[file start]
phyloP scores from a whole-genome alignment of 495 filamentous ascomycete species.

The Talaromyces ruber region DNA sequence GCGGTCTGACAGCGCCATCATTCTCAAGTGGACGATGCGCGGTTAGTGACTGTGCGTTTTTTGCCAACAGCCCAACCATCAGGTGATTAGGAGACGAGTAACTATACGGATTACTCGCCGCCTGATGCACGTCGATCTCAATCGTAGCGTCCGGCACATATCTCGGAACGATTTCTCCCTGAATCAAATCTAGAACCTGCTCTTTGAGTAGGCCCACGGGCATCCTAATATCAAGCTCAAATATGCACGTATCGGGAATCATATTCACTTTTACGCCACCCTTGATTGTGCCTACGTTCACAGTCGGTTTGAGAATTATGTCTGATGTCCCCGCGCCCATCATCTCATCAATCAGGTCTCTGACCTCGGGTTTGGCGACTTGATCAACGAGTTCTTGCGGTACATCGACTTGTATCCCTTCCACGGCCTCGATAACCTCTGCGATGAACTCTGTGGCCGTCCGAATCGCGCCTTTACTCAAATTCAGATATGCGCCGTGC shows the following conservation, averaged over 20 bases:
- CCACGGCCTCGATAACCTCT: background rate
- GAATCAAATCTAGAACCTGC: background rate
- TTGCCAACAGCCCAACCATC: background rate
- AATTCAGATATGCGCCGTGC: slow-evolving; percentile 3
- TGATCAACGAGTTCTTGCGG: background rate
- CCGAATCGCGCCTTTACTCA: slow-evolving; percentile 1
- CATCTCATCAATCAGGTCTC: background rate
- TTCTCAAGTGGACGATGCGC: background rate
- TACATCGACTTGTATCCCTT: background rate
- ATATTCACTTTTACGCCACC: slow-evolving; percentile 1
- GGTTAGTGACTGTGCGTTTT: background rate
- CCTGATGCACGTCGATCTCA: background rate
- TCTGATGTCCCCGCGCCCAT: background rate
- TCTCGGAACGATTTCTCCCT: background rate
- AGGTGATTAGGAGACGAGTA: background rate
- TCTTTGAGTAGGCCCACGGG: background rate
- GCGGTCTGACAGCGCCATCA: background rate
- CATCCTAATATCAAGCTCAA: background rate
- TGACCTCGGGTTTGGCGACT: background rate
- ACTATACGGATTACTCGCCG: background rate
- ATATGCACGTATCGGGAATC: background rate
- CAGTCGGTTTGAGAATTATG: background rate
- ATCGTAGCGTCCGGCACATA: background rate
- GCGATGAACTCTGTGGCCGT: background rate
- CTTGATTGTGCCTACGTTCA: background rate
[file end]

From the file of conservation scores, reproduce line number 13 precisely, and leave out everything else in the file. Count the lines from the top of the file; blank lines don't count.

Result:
- GGTTAGTGACTGTGCGTTTT: background rate